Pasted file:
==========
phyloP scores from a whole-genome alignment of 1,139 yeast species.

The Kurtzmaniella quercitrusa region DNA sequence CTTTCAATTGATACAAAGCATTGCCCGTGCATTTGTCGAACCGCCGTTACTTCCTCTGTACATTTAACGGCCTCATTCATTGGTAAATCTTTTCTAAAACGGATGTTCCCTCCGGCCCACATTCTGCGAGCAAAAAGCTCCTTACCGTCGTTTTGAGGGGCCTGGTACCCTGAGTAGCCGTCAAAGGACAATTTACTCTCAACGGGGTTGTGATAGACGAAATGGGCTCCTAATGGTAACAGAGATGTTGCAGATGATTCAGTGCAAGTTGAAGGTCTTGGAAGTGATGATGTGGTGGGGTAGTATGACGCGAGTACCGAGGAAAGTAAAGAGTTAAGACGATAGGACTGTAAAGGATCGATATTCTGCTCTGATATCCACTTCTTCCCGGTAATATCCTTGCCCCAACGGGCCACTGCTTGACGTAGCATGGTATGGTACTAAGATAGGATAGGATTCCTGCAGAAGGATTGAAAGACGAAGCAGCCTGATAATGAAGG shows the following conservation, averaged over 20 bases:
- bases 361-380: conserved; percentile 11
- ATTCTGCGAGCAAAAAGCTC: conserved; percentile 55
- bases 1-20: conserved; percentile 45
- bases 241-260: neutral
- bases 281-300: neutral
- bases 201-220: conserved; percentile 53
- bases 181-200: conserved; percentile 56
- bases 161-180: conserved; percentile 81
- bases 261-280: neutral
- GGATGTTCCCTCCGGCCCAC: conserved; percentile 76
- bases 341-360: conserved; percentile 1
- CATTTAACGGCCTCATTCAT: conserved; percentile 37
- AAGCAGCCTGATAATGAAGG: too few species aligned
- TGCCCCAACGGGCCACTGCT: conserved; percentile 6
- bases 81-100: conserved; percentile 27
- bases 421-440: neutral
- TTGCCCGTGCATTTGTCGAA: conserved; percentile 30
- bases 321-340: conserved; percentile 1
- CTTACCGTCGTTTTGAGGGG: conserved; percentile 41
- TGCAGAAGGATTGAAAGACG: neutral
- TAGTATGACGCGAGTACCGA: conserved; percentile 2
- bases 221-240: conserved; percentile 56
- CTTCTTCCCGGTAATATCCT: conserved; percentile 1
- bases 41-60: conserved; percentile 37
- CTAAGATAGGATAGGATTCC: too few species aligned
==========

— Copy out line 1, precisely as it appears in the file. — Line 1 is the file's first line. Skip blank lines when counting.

phyloP scores from a whole-genome alignment of 1,139 yeast species.